Detroit Tigers first baseman Jason Thompson goes off the roof
For his part, Jefferson had managed to keep the Tigers at bay for 2 1/3 innings after taking over for Lemanczyk, but he wasn’t able to leave unscathed. Thompson gave the crowd another thrill in the seventh inning with a leadoff home run that bounced off the roof in right-center field. One season earlier, Thompson had cleared that roof twice with monster home runs. Lynn Henning, then with the Lansing State Journal, reported that Thompson’s blast was only a couple feet shy of completely leaving the ballpark and was right in the vicinity of Reggie Jackson’s legendary homer in the 1971 All-Star Game. The Tigers had a comfortable 6-2 lead.
Thompson, Detroit’s biggest longball threat, was coming off a season in which he led the team with 31 homers. (He went on to lead the Tigers again in 1978 with 26.) The left-handed hitting slugger had been 0-for-3 in the game before unloading on Jefferson. Thompson said,
"“The funny thing was, up until that time, I had been swinging hard. I finally told myself to just try and hit the ball square and it worked. I don’t know what it was – fastball, slider, or what – because it was in the shadows. But it was nice.”"
In the eighth inning, the Blue Jays made one last attempt to get back into the game. Bosetti reached on an error by Mankowski, and Howell singled to center. With runners on the corners and two down, Fidrych took on Carty one more time. The 38-year-old designated hitter went on to hit a career-high 38 home runs in 1978, but Carty was helpless against a Fidrych slider. According to Jeff Jacobs of Port Huron’s The Times Herald, “he waved at it like a Little Leaguer”. Catcher Milt May called it a breaking pitch that “broke almost down to the ground”. It was Fidrych’s fifth strikeout of the game.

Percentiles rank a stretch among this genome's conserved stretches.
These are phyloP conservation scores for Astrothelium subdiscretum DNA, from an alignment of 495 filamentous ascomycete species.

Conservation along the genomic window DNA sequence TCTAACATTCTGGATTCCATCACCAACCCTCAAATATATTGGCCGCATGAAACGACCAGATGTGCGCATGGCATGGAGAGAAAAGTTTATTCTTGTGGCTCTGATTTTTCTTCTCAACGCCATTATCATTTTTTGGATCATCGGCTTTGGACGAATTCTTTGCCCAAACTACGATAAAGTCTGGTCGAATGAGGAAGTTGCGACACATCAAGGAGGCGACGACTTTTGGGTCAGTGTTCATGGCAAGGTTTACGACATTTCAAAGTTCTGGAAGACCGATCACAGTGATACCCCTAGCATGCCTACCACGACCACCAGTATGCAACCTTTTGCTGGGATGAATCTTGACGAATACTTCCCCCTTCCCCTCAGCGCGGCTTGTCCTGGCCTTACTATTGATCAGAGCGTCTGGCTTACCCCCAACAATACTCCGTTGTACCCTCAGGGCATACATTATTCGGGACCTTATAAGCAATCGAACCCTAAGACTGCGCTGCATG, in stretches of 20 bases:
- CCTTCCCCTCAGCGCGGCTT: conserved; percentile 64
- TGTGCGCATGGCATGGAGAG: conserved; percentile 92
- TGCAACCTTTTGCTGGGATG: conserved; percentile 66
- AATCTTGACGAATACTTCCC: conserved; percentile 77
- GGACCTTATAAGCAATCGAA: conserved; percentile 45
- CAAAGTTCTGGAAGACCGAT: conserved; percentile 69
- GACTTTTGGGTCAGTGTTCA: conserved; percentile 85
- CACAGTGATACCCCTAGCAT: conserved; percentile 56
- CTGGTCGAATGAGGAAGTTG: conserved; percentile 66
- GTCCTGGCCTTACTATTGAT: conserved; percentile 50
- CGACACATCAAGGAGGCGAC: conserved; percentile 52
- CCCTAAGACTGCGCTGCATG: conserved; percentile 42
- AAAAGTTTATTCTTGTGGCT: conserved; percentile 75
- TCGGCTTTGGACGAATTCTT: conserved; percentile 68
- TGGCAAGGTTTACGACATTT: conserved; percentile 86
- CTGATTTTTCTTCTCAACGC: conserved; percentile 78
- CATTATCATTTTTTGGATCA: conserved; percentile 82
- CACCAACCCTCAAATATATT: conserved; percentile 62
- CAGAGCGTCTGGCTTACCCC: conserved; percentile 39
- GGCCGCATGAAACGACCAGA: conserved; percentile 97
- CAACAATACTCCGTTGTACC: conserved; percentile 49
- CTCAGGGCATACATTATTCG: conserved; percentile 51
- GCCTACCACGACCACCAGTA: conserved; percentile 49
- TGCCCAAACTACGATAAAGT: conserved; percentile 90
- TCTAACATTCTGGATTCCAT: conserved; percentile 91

Although a pitcher making his first start after returning from a shoulder ailment today would be handled much differently, there was no doubt that afternoon that Houk was going to send The Bird out to finish what he started. Fidrych led the AL with 24 complete games in 1976, and he completed seven of the 11 starts he made in the injury-shortened 1977 season. Explaining his decision, Houk simply stated,
"“The thing that amazes me is the way he can finish. In the eighth and ninth, he really goes after those hitters.”"
Mayberry popped out to Mankowski in foul territory to begin the ninth inning. Hutton grounded out to Thompson, who made his third unassisted putout of the game. With one out to go, Fidrych kept McKay waiting at the plate momentarily while he chased after hot-dog wrappers that the breeze had carried out to the mound area. He tracked down and pocketed four of them, and the fervent Detroit Tigers fans cheered the eccentric pitcher on all the way.
Finally, it was time to get back to business, and Fidrych induced a grounder back to the mound with his 114th or 115th pitch of the game (reports varied, but of course this was back in an era before pitch counts were emphasized and scrutinized). He made the toss to Thompson to end the game. Defensively, Fidrych helped his own cause by tallying three putouts and five assists in the Tigers’ 6-2 victory.